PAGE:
My eight-year-old son has been attending after-school care at his school since he started grade primary. I went back to school halfway through his first year, so I have had a very irregular schedule. My son is only at the after-school program for a short time every day and is picked up by myself, my husband or one of his sisters. He has never been forgotten and no one has ever been late picking him up. However, he is extremely worried that no one is going to pick him up and that he will be left at the school. He is experiencing a tremendous amount of anxiety because of this. He worries about the weather conditions as he feels any adverse weather could delay his being picked up. This has been happening for about 6 months. He is nervous in the morning and checks and double checks who is picking him up. The routine is generally the same every week. His school day is usually okay but lately if the weather is not good, he gets upset in the classroom. He worries I will be in a car accident on the way to get him (we have never had an accident). He gets upset at the end of day and will cry. We talk a lot to about how much we all love him and explain that no one is going to leave him at school. The teacher and caregivers at the after-school program have talked to him, but nothing seems to help. I would like to prepare him for September so that we are not facing the same problem but I am not sure what more I can do. He is a confident boy and does well academically. He has friends at school and seems to enjoy his life at school, other than the end of the day.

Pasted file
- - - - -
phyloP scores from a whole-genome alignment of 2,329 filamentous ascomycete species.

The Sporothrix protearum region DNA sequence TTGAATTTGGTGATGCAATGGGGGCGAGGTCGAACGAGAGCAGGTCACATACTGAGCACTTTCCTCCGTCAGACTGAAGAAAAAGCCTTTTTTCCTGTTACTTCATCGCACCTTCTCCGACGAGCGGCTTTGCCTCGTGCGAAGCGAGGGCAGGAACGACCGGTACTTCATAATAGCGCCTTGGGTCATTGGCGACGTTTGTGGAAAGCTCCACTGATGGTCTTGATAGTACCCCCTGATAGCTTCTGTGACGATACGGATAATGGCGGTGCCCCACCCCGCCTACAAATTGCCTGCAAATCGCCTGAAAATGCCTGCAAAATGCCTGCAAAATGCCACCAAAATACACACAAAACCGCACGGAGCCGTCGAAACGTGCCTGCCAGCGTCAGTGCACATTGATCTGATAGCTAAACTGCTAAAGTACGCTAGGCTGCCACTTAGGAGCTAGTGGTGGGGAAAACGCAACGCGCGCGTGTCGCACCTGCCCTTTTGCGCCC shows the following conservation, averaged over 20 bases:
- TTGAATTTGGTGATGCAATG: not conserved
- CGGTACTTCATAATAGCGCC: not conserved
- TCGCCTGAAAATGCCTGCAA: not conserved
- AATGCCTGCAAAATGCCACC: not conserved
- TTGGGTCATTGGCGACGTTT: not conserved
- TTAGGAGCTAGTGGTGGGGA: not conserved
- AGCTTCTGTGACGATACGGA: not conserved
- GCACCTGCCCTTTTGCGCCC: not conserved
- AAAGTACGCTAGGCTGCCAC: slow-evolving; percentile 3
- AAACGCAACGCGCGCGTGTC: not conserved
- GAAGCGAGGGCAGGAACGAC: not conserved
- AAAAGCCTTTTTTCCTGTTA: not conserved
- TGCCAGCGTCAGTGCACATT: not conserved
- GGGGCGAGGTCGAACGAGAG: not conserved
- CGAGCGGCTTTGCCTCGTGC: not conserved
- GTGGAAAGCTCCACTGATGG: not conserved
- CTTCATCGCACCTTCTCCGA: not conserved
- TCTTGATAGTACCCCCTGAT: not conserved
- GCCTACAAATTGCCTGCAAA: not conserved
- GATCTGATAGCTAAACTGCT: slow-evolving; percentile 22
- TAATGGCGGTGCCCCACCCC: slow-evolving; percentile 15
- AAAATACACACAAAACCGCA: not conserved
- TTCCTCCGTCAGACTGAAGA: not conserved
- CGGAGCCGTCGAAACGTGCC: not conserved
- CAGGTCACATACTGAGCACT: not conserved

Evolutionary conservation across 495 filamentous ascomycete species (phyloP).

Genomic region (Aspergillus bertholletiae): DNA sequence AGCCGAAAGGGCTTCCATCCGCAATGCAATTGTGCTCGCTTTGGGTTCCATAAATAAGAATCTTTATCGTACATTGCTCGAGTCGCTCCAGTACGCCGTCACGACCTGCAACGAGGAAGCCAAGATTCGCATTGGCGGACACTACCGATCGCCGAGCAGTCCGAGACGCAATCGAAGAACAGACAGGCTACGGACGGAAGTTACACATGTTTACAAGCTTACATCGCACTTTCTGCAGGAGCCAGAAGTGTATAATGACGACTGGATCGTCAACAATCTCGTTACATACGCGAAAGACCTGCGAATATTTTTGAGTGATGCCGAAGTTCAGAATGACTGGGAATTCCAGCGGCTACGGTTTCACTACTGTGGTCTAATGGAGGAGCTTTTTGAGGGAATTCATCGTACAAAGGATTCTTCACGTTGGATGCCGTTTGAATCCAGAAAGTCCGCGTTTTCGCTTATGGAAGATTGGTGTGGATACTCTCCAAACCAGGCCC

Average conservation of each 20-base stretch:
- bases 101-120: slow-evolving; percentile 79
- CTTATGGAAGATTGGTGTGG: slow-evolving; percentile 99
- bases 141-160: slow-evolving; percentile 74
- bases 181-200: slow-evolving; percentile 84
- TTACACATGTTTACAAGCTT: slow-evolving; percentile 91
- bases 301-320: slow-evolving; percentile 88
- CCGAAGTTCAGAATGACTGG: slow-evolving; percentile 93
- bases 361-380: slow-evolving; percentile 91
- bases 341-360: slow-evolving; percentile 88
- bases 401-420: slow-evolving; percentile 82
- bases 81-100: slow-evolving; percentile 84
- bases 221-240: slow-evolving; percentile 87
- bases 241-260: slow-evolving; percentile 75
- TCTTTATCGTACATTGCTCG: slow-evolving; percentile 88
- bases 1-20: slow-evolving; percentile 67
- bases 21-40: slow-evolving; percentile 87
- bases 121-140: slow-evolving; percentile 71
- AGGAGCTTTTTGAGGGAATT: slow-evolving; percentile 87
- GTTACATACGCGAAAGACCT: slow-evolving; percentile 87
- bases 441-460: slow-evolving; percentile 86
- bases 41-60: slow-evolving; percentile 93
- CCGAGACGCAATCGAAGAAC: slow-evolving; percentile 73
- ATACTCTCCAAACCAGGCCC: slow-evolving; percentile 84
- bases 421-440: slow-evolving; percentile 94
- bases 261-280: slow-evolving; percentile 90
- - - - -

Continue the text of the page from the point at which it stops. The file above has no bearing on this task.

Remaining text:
Your son is developing anxiety problems. Your concern and his good social and thinking skills can help him overcome this.
The natural response to a child who is becoming more and more anxious is:
- to reassure the child.
- to try and protect him or her from anxiety by accommodating to some of his concerns.
Although this is the natural response, it will make the fears and anxiety worse.
The first step, I think you have already done. Determine that there is no trauma occurring.
The second step is to work with him to face his fears. I would suggest you sit down with your son to discuss:
- What he is distressed about.
- He notices danger that is not there.
- You expect him to learn the difference between real danger and needless anxiety.
- You will help him overcome his fears by teaching him a different way of thinking and a way of calming his body.
The strategy to help him overcome his fears and anxiety has to be focused on him facing what he is afraid of. He will then find out that the fears are not realistic.
You can teach him to talk to himself in a different way. He can help you figure out how to change “worry talk” into “brave talk”. Instead of him saying “Mommy won’t come because she was in an accident.” He could practice saying “Mommy always comes. She has never had an accident.”
You can teach him to breathe slowly and deeply instead of rapidly and shallowly. Deep slow breathing can be relaxing.
When he feels anxious, encourage him to calm himself. He has to learn to tolerate anxious feelings. Give him support for being brave.
The final step is to stop reassuring him or giving in to his anxiety. It may help short term but it teaches him that being anxious gets lots of warmth and attention.
Although this approach is not the “natural” approach it is the only scientifically proven approach.
Stay the course.